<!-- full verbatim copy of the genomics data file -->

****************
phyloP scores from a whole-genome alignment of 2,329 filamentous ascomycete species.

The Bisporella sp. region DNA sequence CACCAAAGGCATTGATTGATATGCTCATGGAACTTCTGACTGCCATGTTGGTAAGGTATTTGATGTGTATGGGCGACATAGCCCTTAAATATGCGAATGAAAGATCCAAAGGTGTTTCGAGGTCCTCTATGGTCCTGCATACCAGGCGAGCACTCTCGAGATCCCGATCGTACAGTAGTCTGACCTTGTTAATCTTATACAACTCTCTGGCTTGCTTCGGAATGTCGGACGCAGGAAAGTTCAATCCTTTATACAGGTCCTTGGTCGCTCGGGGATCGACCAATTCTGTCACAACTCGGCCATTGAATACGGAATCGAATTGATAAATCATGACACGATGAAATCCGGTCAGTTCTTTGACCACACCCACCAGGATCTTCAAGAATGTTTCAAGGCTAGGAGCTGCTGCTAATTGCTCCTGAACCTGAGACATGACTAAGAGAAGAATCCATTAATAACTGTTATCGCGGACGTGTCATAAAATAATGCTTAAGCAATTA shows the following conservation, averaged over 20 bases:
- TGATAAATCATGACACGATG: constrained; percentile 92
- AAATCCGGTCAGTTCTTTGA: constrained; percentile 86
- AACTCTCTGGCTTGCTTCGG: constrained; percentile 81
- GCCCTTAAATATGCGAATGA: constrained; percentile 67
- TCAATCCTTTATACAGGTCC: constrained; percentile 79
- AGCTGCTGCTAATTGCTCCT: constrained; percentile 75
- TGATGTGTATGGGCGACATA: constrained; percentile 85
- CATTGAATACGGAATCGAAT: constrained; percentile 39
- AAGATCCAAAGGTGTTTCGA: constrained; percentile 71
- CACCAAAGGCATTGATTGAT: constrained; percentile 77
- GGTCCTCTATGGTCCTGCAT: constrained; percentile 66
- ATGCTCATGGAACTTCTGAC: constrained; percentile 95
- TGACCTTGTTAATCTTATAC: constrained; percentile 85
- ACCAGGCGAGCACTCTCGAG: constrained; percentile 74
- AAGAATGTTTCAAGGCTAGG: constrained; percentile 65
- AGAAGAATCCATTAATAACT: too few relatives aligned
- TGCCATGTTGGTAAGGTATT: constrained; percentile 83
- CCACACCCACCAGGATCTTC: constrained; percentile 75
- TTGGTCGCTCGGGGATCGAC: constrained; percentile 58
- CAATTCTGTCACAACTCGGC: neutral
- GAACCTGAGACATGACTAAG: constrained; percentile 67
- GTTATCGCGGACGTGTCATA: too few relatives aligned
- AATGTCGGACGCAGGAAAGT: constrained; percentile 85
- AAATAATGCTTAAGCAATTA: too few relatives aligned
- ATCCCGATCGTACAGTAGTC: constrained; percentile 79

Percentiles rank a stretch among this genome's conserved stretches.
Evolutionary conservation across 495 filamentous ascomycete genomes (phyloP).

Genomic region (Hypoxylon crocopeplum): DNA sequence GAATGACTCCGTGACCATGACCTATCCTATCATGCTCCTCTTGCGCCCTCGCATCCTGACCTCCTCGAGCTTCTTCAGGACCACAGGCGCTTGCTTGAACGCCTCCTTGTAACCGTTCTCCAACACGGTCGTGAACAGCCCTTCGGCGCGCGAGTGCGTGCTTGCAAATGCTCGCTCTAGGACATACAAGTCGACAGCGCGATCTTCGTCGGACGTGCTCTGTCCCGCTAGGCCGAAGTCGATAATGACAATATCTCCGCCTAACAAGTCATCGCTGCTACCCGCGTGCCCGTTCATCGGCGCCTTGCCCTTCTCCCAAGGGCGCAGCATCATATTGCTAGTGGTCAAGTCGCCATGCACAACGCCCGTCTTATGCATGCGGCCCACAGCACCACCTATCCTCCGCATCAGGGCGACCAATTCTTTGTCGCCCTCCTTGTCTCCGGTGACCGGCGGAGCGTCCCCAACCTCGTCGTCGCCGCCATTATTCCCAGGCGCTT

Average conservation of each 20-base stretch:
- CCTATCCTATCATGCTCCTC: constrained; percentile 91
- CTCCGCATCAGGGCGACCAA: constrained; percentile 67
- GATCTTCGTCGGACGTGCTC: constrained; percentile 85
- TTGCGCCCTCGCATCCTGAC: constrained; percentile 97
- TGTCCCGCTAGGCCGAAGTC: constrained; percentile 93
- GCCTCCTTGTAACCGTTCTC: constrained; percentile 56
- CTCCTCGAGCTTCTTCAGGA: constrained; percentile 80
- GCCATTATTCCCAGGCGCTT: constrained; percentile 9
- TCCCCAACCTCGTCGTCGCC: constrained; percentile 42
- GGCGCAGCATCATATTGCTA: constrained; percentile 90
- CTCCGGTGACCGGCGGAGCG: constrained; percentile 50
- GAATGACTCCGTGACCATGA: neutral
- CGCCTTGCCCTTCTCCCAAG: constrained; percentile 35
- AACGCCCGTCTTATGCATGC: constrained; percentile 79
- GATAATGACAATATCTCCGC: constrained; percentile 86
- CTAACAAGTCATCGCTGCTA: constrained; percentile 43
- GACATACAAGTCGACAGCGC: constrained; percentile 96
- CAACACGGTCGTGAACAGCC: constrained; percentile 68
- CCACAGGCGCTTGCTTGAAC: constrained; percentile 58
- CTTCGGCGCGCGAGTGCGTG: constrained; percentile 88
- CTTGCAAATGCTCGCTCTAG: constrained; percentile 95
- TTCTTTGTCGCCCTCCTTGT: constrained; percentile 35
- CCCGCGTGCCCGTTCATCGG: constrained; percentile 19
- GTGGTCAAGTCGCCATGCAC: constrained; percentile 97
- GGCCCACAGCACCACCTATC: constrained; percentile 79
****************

phyloP scores from a whole-genome alignment of 2,329 filamentous ascomycete species.

The Bisporella sp. region DNA sequence CACCAAAGGCATTGATTGATATGCTCATGGAACTTCTGACTGCCATGTTGGTAAGGTATTTGATGTGTATGGGCGACATAGCCCTTAAATATGCGAATGAAAGATCCAAAGGTGTTTCGAGGTCCTCTATGGTCCTGCATACCAGGCGAGCACTCTCGAGATCCCGATCGTACAGTAGTCTGACCTTGTTAATCTTATACAACTCTCTGGCTTGCTTCGGAATGTCGGACGCAGGAAAGTTCAATCCTTTATACAGGTCCTTGGTCGCTCGGGGATCGACCAATTCTGTCACAACTCGGCCATTGAATACGGAATCGAATTGATAAATCATGACACGATGAAATCCGGTCAGTTCTTTGACCACACCCACCAGGATCTTCAAGAATGTTTCAAGGCTAGGAGCTGCTGCTAATTGCTCCTGAACCTGAGACATGACTAAGAGAAGAATCCATTAATAACTGTTATCGCGGACGTGTCATAAAATAATGCTTAAGCAATTA shows the following conservation, averaged over 20 bases:
- TGATAAATCATGACACGATG: constrained; percentile 92
- AAATCCGGTCAGTTCTTTGA: constrained; percentile 86
- AACTCTCTGGCTTGCTTCGG: constrained; percentile 81
- GCCCTTAAATATGCGAATGA: constrained; percentile 67
- TCAATCCTTTATACAGGTCC: constrained; percentile 79
- AGCTGCTGCTAATTGCTCCT: constrained; percentile 75
- TGATGTGTATGGGCGACATA: constrained; percentile 85
- CATTGAATACGGAATCGAAT: constrained; percentile 39
- AAGATCCAAAGGTGTTTCGA: constrained; percentile 71
- CACCAAAGGCATTGATTGAT: constrained; percentile 77
- GGTCCTCTATGGTCCTGCAT: constrained; percentile 66
- ATGCTCATGGAACTTCTGAC: constrained; percentile 95
- TGACCTTGTTAATCTTATAC: constrained; percentile 85
- ACCAGGCGAGCACTCTCGAG: constrained; percentile 74
- AAGAATGTTTCAAGGCTAGG: constrained; percentile 65
- AGAAGAATCCATTAATAACT: too few relatives aligned
- TGCCATGTTGGTAAGGTATT: constrained; percentile 83
- CCACACCCACCAGGATCTTC: constrained; percentile 75
- TTGGTCGCTCGGGGATCGAC: constrained; percentile 58
- CAATTCTGTCACAACTCGGC: neutral
- GAACCTGAGACATGACTAAG: constrained; percentile 67
- GTTATCGCGGACGTGTCATA: too few relatives aligned
- AATGTCGGACGCAGGAAAGT: constrained; percentile 85
- AAATAATGCTTAAGCAATTA: too few relatives aligned
- ATCCCGATCGTACAGTAGTC: constrained; percentile 79

Percentiles rank a stretch among this genome's conserved stretches.
Evolutionary conservation across 495 filamentous ascomycete genomes (phyloP).

Genomic region (Hypoxylon crocopeplum): DNA sequence GAATGACTCCGTGACCATGACCTATCCTATCATGCTCCTCTTGCGCCCTCGCATCCTGACCTCCTCGAGCTTCTTCAGGACCACAGGCGCTTGCTTGAACGCCTCCTTGTAACCGTTCTCCAACACGGTCGTGAACAGCCCTTCGGCGCGCGAGTGCGTGCTTGCAAATGCTCGCTCTAGGACATACAAGTCGACAGCGCGATCTTCGTCGGACGTGCTCTGTCCCGCTAGGCCGAAGTCGATAATGACAATATCTCCGCCTAACAAGTCATCGCTGCTACCCGCGTGCCCGTTCATCGGCGCCTTGCCCTTCTCCCAAGGGCGCAGCATCATATTGCTAGTGGTCAAGTCGCCATGCACAACGCCCGTCTTATGCATGCGGCCCACAGCACCACCTATCCTCCGCATCAGGGCGACCAATTCTTTGTCGCCCTCCTTGTCTCCGGTGACCGGCGGAGCGTCCCCAACCTCGTCGTCGCCGCCATTATTCCCAGGCGCTT

Average conservation of each 20-base stretch:
- CCTATCCTATCATGCTCCTC: constrained; percentile 91
- CTCCGCATCAGGGCGACCAA: constrained; percentile 67
- GATCTTCGTCGGACGTGCTC: constrained; percentile 85
- TTGCGCCCTCGCATCCTGAC: constrained; percentile 97
- TGTCCCGCTAGGCCGAAGTC: constrained; percentile 93
- GCCTCCTTGTAACCGTTCTC: constrained; percentile 56
- CTCCTCGAGCTTCTTCAGGA: constrained; percentile 80
- GCCATTATTCCCAGGCGCTT: constrained; percentile 9
- TCCCCAACCTCGTCGTCGCC: constrained; percentile 42
- GGCGCAGCATCATATTGCTA: constrained; percentile 90
- CTCCGGTGACCGGCGGAGCG: constrained; percentile 50
- GAATGACTCCGTGACCATGA: neutral
- CGCCTTGCCCTTCTCCCAAG: constrained; percentile 35
- AACGCCCGTCTTATGCATGC: constrained; percentile 79
- GATAATGACAATATCTCCGC: constrained; percentile 86
- CTAACAAGTCATCGCTGCTA: constrained; percentile 43
- GACATACAAGTCGACAGCGC: constrained; percentile 96
- CAACACGGTCGTGAACAGCC: constrained; percentile 68
- CCACAGGCGCTTGCTTGAAC: constrained; percentile 58
- CTTCGGCGCGCGAGTGCGTG: constrained; percentile 88
- CTTGCAAATGCTCGCTCTAG: constrained; percentile 95
- TTCTTTGTCGCCCTCCTTGT: constrained; percentile 35
- CCCGCGTGCCCGTTCATCGG: constrained; percentile 19
- GTGGTCAAGTCGCCATGCAC: constrained; percentile 97
- GGCCCACAGCACCACCTATC: constrained; percentile 79